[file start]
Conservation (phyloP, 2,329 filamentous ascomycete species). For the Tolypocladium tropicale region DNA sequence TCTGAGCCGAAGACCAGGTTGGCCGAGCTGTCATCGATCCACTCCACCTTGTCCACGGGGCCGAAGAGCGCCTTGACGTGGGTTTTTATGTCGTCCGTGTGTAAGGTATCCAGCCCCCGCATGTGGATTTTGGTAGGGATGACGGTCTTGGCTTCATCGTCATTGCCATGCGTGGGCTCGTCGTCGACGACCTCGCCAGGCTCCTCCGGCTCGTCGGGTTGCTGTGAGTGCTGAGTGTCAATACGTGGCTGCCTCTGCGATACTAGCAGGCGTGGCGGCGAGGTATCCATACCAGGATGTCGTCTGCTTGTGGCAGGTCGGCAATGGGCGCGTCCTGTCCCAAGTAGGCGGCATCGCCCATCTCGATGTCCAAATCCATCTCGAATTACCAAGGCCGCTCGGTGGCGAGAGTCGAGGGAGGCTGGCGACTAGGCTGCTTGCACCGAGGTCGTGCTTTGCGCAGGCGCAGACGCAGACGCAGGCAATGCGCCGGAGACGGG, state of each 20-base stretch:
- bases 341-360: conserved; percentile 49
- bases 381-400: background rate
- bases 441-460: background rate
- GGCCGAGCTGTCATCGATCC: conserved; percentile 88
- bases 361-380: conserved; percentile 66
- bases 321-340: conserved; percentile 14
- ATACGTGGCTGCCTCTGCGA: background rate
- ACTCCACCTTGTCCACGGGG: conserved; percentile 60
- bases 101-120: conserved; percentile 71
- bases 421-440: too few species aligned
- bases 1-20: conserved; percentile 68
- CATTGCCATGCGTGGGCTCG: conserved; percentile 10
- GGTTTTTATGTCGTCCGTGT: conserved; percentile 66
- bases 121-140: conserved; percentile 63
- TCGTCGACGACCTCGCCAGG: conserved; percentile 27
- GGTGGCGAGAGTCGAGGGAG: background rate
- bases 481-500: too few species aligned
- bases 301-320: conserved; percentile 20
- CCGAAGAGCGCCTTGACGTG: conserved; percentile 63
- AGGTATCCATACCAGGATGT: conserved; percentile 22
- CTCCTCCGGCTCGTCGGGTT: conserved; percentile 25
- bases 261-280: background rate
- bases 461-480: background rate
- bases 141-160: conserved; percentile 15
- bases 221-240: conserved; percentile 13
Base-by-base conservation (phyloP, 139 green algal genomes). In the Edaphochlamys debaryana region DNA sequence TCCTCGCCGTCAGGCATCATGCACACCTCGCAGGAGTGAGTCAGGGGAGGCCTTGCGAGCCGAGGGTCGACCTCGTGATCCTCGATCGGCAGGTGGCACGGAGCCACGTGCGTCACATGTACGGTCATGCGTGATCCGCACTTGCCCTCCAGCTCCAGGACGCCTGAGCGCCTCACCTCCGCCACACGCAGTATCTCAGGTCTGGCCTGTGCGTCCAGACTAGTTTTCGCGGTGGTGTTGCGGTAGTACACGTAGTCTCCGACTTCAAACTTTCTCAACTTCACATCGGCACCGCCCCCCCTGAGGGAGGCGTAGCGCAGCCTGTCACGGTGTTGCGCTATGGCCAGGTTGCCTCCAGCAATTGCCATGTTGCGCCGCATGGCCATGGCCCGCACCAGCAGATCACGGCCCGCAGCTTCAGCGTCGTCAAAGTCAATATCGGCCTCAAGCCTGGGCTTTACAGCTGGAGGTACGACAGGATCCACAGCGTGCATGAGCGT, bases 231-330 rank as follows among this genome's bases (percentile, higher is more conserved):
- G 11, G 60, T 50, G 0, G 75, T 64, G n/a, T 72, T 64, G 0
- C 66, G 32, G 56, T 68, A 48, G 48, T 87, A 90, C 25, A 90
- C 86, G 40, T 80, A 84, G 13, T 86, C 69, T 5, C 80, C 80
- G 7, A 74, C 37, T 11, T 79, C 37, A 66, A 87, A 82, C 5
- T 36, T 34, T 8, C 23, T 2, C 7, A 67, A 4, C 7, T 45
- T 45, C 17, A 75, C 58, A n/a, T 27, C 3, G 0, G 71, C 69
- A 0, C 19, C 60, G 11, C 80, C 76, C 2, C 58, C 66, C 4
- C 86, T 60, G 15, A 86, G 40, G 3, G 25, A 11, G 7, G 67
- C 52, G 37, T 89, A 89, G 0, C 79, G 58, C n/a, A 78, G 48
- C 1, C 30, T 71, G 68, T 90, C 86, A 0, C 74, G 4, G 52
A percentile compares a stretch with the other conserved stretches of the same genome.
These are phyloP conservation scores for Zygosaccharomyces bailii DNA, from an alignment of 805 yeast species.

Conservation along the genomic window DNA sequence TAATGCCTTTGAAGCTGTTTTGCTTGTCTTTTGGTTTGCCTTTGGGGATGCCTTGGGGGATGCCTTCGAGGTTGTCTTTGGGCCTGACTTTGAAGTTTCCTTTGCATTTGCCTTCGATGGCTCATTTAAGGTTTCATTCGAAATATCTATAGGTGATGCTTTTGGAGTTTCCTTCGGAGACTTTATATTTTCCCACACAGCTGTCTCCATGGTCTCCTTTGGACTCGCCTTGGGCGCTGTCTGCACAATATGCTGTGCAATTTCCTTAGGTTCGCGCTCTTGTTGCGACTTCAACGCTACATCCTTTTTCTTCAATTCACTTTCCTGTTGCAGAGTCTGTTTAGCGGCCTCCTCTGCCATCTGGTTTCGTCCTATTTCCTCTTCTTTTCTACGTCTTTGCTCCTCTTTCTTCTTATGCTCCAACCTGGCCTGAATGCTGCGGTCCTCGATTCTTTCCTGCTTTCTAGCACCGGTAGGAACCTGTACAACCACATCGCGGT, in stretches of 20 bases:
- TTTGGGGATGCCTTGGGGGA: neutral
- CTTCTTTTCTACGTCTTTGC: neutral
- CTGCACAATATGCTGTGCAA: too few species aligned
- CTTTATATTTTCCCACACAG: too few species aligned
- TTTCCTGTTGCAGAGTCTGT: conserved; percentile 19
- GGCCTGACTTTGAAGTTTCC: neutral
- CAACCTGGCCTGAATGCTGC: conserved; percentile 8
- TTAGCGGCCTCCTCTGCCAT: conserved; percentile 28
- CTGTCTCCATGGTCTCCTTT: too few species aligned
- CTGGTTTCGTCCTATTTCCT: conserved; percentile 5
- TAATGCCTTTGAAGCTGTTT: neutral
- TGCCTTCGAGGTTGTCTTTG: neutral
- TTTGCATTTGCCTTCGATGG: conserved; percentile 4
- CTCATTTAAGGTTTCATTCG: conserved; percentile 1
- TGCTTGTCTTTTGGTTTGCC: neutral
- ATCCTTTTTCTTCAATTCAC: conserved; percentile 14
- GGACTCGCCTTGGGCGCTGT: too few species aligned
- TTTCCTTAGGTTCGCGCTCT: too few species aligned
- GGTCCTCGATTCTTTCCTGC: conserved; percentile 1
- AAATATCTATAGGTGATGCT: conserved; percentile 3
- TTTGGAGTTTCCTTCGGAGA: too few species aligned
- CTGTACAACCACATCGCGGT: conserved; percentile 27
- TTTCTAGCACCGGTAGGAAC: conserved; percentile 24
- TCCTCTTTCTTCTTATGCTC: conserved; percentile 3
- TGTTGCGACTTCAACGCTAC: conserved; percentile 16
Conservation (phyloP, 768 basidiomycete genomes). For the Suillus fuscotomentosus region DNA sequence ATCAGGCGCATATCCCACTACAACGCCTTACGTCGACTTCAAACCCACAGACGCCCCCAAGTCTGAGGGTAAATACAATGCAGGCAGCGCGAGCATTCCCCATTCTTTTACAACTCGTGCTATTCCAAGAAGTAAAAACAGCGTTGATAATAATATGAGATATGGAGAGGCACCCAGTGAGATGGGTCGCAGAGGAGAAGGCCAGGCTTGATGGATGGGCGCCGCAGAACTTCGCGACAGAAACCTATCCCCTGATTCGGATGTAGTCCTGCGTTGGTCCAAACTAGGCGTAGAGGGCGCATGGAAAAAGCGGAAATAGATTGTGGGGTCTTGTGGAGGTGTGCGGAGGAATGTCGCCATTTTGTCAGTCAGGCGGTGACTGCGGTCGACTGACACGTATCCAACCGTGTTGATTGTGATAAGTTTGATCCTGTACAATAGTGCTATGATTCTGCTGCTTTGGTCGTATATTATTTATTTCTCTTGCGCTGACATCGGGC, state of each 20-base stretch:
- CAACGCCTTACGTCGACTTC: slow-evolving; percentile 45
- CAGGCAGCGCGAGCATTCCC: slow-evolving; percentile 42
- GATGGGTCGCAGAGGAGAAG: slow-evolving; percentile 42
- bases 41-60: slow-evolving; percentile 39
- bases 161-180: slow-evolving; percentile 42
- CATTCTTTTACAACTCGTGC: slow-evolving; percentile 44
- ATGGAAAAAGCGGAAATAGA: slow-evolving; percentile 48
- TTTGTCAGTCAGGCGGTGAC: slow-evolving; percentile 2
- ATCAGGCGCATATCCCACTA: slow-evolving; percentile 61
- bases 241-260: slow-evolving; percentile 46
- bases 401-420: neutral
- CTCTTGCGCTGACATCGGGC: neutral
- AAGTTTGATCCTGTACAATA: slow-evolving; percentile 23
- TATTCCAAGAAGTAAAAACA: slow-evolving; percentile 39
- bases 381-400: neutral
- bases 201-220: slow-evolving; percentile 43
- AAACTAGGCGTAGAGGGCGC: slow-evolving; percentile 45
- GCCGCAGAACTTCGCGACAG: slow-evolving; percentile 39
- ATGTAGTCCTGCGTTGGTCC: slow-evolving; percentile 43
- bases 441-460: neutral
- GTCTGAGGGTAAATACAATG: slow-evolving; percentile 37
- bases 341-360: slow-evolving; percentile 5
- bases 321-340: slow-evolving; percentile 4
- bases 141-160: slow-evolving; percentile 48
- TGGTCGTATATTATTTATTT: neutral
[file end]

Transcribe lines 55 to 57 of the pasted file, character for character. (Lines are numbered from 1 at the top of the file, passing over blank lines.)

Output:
- TGCTTGTCTTTTGGTTTGCC: neutral
- ATCCTTTTTCTTCAATTCAC: conserved; percentile 14
- GGACTCGCCTTGGGCGCTGT: too few species aligned